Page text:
Gray: What a nightmare

Former Packers safety Johnnie Gray was involved in a number of ugly games like the one on Sunday against the Jets. Gray explains the similarites and how the Packers can get back on the winning track.

I wish I could explain to you what happened on Sunday, but I can't. I'd love to rant and rave about what the Packers should be doing, but I'm not. I've been there and done that.

I was unfortunate enough to play in that 61 or whatever loss to the Bears in Chicago in 1980, and Sunday's game brought back some bad memories. Not only watching the game, but the worst was the feeling in the locker room afterward. I looked around and watched as guys stared into space, trying to figure out what had just happened. There were players trying to answer questions about the continued mistakes when the team looked so promising just a couple of weeks ago.

Players' tempers were being enraged as questions were being asked with more persistence as a reporter presses for an answer. It so hard after a loss like that, to come up with an answer. "I don't know what happened out there today" or "we came out flat" just doesn't seem to fill the void.

It's so easy to explain a loss when there are one or two reasons, but Sunday was a loss for everyone. A good play was rewarded with two bad plays, a technique breakdown or a blown assignment. In our 61-7 loss to Chicago on Dec. 7, 1980, no matter what we did, the Bears had a better play, and it was like that again against the Jets. The Pack was out of rhythm and to make matters worse, they looked out-classed. When that happens, especially this late in the season, jobs are on the line. Opportunities will be given to players that busted their tail in practice, but for some reason have not been given playing time. Schemes will be altered with different personnel packages.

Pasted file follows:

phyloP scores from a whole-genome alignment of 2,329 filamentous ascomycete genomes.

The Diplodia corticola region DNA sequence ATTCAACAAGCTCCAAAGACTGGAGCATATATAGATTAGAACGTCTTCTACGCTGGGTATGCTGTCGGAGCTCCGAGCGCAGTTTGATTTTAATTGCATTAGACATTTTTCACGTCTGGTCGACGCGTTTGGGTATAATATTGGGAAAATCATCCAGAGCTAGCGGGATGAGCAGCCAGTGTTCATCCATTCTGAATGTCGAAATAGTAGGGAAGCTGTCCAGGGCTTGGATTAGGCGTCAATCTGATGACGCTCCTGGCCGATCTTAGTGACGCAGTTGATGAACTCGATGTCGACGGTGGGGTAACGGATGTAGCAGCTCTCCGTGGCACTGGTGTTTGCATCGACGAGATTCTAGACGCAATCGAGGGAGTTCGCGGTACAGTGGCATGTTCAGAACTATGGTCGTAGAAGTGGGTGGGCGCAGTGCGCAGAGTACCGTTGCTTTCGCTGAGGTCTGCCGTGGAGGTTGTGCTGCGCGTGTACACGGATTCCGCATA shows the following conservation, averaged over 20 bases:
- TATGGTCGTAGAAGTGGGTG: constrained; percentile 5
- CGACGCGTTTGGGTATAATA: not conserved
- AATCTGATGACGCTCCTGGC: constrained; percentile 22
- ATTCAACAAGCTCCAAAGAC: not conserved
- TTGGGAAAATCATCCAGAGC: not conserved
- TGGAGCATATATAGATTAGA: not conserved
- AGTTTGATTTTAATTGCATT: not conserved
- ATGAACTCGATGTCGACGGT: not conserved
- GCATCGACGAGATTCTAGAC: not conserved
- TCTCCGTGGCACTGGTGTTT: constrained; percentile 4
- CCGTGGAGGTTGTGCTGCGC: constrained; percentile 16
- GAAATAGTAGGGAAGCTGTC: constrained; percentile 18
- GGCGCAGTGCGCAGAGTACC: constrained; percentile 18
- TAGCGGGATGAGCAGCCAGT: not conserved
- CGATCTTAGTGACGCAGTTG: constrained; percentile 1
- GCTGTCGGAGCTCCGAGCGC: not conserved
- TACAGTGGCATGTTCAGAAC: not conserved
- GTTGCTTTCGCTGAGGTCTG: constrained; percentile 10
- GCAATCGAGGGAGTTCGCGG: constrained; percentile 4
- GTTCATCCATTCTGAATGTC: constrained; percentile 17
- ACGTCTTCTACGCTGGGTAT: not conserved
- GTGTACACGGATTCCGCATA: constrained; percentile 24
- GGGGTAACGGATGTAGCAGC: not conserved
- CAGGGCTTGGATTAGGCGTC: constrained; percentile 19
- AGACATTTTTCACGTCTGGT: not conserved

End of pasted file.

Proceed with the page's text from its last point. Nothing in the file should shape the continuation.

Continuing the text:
On the defensive side, don't be surprised to see more man-to-man coverage if Charles Woodson and Al Harris can cut the mustard. I have mentioned in the past of my days with top-notch cover men in Willie Buchanon and Ken Ellis. Both were All-Pro. Harris is known around the league as a solid cover man and Woodson was brought in to solidify the opposite corner.

Jets receiver Laveranues Coles said, "They don't play as much man as you think they would with the guys that they have. Again, with two of the better corners in the league, teams are going to do things and game plan against them because they are pretty much man corners. So, I think if they play more man, they'd be more successful, but they're not giving them opportunities to play as much man." Knowing that you have good cover men on the outside allows you to put more people in the box to stop the run and put pressure on the quarterback.

The guys are not getting the different zone schemes, so a basic three deep zone coverage and man coverage across the board with a free safety should be simple enough. It seemed to work with former defensive coordinator Jim Bates, who just wanted to keep it simple and aggressive. I'm looking forward to this Sunday and changes, if any were made. As we know, the Packers seem to play much better on the road anyway.

Johnnie Gray

Editor's note: Former safety Johnnie Gray played for the Packers from 1975-84. He was inducted into the Packer Hall of Fame in 1994. E-mail him at

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